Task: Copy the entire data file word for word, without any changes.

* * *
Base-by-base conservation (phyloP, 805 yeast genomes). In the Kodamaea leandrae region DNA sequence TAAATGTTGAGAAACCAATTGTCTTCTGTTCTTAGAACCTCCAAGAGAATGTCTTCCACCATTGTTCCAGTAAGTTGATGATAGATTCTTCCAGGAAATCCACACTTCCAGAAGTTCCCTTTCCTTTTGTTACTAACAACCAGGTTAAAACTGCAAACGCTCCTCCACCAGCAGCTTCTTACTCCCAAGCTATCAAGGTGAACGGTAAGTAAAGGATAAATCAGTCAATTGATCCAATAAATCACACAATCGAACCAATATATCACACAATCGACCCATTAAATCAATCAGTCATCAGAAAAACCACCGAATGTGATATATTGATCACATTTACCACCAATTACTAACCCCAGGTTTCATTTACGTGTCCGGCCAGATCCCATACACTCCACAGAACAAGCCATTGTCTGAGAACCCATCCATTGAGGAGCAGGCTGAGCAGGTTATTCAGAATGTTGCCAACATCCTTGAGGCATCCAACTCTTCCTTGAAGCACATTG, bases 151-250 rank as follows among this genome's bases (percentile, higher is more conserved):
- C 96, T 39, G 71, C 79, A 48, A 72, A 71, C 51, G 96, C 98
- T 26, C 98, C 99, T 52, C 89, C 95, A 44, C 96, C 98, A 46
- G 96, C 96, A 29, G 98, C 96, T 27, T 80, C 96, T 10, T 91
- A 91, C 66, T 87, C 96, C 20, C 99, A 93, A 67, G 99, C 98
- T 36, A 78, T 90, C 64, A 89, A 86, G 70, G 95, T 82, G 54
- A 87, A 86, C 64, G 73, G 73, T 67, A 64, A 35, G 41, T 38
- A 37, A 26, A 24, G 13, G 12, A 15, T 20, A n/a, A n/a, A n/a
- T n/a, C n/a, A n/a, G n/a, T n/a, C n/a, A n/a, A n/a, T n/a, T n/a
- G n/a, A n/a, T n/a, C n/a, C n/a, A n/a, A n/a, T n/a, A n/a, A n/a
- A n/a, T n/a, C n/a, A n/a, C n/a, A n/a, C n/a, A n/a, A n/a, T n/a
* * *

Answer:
Base-by-base conservation (phyloP, 805 yeast genomes). In the Kodamaea leandrae region DNA sequence TAAATGTTGAGAAACCAATTGTCTTCTGTTCTTAGAACCTCCAAGAGAATGTCTTCCACCATTGTTCCAGTAAGTTGATGATAGATTCTTCCAGGAAATCCACACTTCCAGAAGTTCCCTTTCCTTTTGTTACTAACAACCAGGTTAAAACTGCAAACGCTCCTCCACCAGCAGCTTCTTACTCCCAAGCTATCAAGGTGAACGGTAAGTAAAGGATAAATCAGTCAATTGATCCAATAAATCACACAATCGAACCAATATATCACACAATCGACCCATTAAATCAATCAGTCATCAGAAAAACCACCGAATGTGATATATTGATCACATTTACCACCAATTACTAACCCCAGGTTTCATTTACGTGTCCGGCCAGATCCCATACACTCCACAGAACAAGCCATTGTCTGAGAACCCATCCATTGAGGAGCAGGCTGAGCAGGTTATTCAGAATGTTGCCAACATCCTTGAGGCATCCAACTCTTCCTTGAAGCACATTG, bases 151-250 rank as follows among this genome's bases (percentile, higher is more conserved):
- C 96, T 39, G 71, C 79, A 48, A 72, A 71, C 51, G 96, C 98
- T 26, C 98, C 99, T 52, C 89, C 95, A 44, C 96, C 98, A 46
- G 96, C 96, A 29, G 98, C 96, T 27, T 80, C 96, T 10, T 91
- A 91, C 66, T 87, C 96, C 20, C 99, A 93, A 67, G 99, C 98
- T 36, A 78, T 90, C 64, A 89, A 86, G 70, G 95, T 82, G 54
- A 87, A 86, C 64, G 73, G 73, T 67, A 64, A 35, G 41, T 38
- A 37, A 26, A 24, G 13, G 12, A 15, T 20, A n/a, A n/a, A n/a
- T n/a, C n/a, A n/a, G n/a, T n/a, C n/a, A n/a, A n/a, T n/a, T n/a
- G n/a, A n/a, T n/a, C n/a, C n/a, A n/a, A n/a, T n/a, A n/a, A n/a
- A n/a, T n/a, C n/a, A n/a, C n/a, A n/a, C n/a, A n/a, A n/a, T n/a